R|  technology has defined the West's view of the world. For 
I|  example, the 16th century mind saw the universe as a 
G|  clock and God as a clock maker; the 19th century mind saw 
H|  the world as a steam engine; the 20th century mind sees 
T|  the world as a computer. Now, it may be useful and even 
S|  fruitful to think this way, but we must never forget that 
||  reality is much more complex than any of our 
R|  technological creations. 
E|       The universe at times may be like a clock, but in 
S|  fact it is not a clock. Alfred Korzybski said "The map is 
E|  not the territory." So the point is that we have confused 
R|  our models with reality.
V|       The basic error with a defining technology is to 
E|  confuse our image of what we can engineer, what we can 
D|  build and create, with the way the world actually 
||  operates. This is a fundamental error because it prevents 
||  us from looking at the world, the way it really is in all 
C|  its complexity.
O|       And if we are going to learn to understand the Earth 
P|  in all her complexity, we will need to look at her 
Y|  realistically.
R|       TALBOT: Are there any other areas of imagery in 
I|  which we are deficient?
G|       ELBOD: There is another area. Its uncharted, a 
H|  region where we need maps, but don't seem to have any. We 
T|  don't even have the tools to make the maps.
||       TALBOT: What are you talking about?
1|       ELBOD: I'm talking about the limitations of the 
9|  language, English, to talk about emotions. In Shere 
8|  Hite's book "Women and Love", she said "There is no 
9|  complete language for emotions - very few of the nuances 
||  have been named. We are born into a culture in which 
B|  certain words, concepts are given to us as 'reality.' One 
Y|  tries to fit one's inner feelings into these words one 
||  has inherited and yet, are the concepts the best, fullest 
R|  possible? Or are they suffocating us?" She points out 
I|  that other languages do much better than English.
C|       I've noticed that the ways we do express emotion are 
H|  very strange. The terms are often financial terms, such 
A|  as "I've got a lot invested in this relationship" or "Is 
R|  this person worth it?" or "Don't my feelings count for 
D|  something?"
||       (In the background we could hear the band playing a 
d|  series of familiar military tunes which drifted across 
e|  our conversation like the smoke from the cookout fires.)
G|       I have talked before about this infernal muzak which 
A|  follows us everywhere.
R|       TALBOT: Yes, you have mentioned this. But what does 
I|  that have to do with emotion and language?
S|       ELBOD: (Ignoring me.) I think that maybe I am one of 
||  the few people who actually hears the muzak, but when I 
D|  listen, I hear songs of emotion, passion, lust, 
O|  infatuation, betrayal. I mean, didn't it ever strike you 
B|  as odd that we go about our very rational lives to this 
L|  background of very passionate songs, which no one seems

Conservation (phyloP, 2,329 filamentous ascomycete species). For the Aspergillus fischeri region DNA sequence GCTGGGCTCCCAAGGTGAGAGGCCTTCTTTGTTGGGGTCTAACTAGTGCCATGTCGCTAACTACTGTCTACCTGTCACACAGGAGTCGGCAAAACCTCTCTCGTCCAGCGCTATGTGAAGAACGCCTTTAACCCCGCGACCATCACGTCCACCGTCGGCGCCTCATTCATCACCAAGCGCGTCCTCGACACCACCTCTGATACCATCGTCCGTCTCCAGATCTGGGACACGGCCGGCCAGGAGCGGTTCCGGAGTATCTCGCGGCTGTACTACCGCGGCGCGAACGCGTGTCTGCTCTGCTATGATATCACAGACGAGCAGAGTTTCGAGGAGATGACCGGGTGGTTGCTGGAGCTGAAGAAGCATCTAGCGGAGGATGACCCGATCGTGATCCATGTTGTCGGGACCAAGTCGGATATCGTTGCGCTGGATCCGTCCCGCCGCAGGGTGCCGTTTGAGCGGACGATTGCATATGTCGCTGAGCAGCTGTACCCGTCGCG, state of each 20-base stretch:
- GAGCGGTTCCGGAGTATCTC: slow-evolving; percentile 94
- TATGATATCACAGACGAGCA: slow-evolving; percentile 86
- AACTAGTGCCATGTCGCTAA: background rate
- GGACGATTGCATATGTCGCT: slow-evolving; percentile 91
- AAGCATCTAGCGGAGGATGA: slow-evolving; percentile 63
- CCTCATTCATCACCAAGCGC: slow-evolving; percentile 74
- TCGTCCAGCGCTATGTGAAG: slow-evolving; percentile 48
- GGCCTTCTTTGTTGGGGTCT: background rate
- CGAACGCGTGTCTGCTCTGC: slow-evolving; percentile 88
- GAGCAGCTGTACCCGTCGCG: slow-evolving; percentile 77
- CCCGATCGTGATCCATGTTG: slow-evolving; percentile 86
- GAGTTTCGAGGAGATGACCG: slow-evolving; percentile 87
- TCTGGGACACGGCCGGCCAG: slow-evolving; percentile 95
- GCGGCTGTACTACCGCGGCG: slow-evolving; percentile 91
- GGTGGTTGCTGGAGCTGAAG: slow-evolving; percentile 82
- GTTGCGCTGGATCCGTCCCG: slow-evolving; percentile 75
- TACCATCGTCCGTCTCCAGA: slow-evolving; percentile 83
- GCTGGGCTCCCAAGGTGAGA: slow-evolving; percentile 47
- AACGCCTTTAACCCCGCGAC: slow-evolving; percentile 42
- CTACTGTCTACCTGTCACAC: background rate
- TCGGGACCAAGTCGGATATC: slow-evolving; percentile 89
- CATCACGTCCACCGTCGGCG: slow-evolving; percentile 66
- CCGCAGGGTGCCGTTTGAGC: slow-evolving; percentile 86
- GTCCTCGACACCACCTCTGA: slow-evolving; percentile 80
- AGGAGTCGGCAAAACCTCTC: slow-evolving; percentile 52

E|  to hear?
||       TALBOT: I never noticed it.
A|       ELBOD: Exactly. Its as though the muzak were our 
L|  unconscious, saying what we don't know how to say.
L|       TALBOT: And how are we going to learn to say it?
||       ELBOD: Through synergy.
R|       TALBOT: What?
I|       ELBOD: I would call it "The Word Project." I want to 
G|  invent new words, revitalize some others, revive lost 
H|  ones. 
T|       I would like to create a forum, as it is called, on 
S|  a computer network, a network that can be hooked onto via 
||  phone by anyone with access to a computer. The forum 
R|  would not be limited to words about emotion but that 
E|  would be a major consideration. On this forum I would 
S|  like people to suggest either new words and definitions, 
E|  or just definitions which they can't think of words for. 
R|  Then other people could add their suggestions for 
V|  changing the word, or the definition, or what to call a 
E|  definition that has no name. The combined effort of 
D|  thousands of people is bound to come up with some unique 
||  words. And of course it will be up to the culture to sort 
||  out which words it is going to keep and which it will 
C|  ignore.
O|       In addition we may want to dig up lost words and 
P|  breath new life into them. I own a book called "Lost 
Y|  beauties of the English Language" by Charles Mackay which 
R|  lists a number of likely candidates. 
I|       Lewis Thomas called language the most uniquely human 
G|  of human creations since we all participate everyday. 
H|  Primitive societies considered the act of naming to have 
T|  magical powers. 
||       Science and the technical disciplines add hundreds 
1|  of words to the dictionary every year. It seems equally 
9|  appropriate that some new words should be added to fully 
8|  express a range of emotions. Why not try to create words 
9|  to fill in the gaps.? Why not have it be a joint project 
||  combining thousands of minds to map the uncharted waters 
B|  of our feelings? 
Y|       (As though to punctuate this thought, we heard the 
||  hiss of fire works rising in the sky. I could follow the 
R|  trail easily until the sudden bright explosion. Rocket 
I|  succeeded rocket; then the grand finale of light and 
C|  color and noise. With that the crowd disappeared almost 
H|  immediately and soon Kirk and I were the only ones 
A|  looking up at the night sky, looking at the debris left 
R|  on Main Street after the celebration.
D|       We went back to my car. As I drove home in the dark, 
||  I tried to remember what the road had looked like just 
d|  hours before in the daylight. I tried to remember or 
e|  imagine the landscape outside the sweep of my 
G|  headlights.)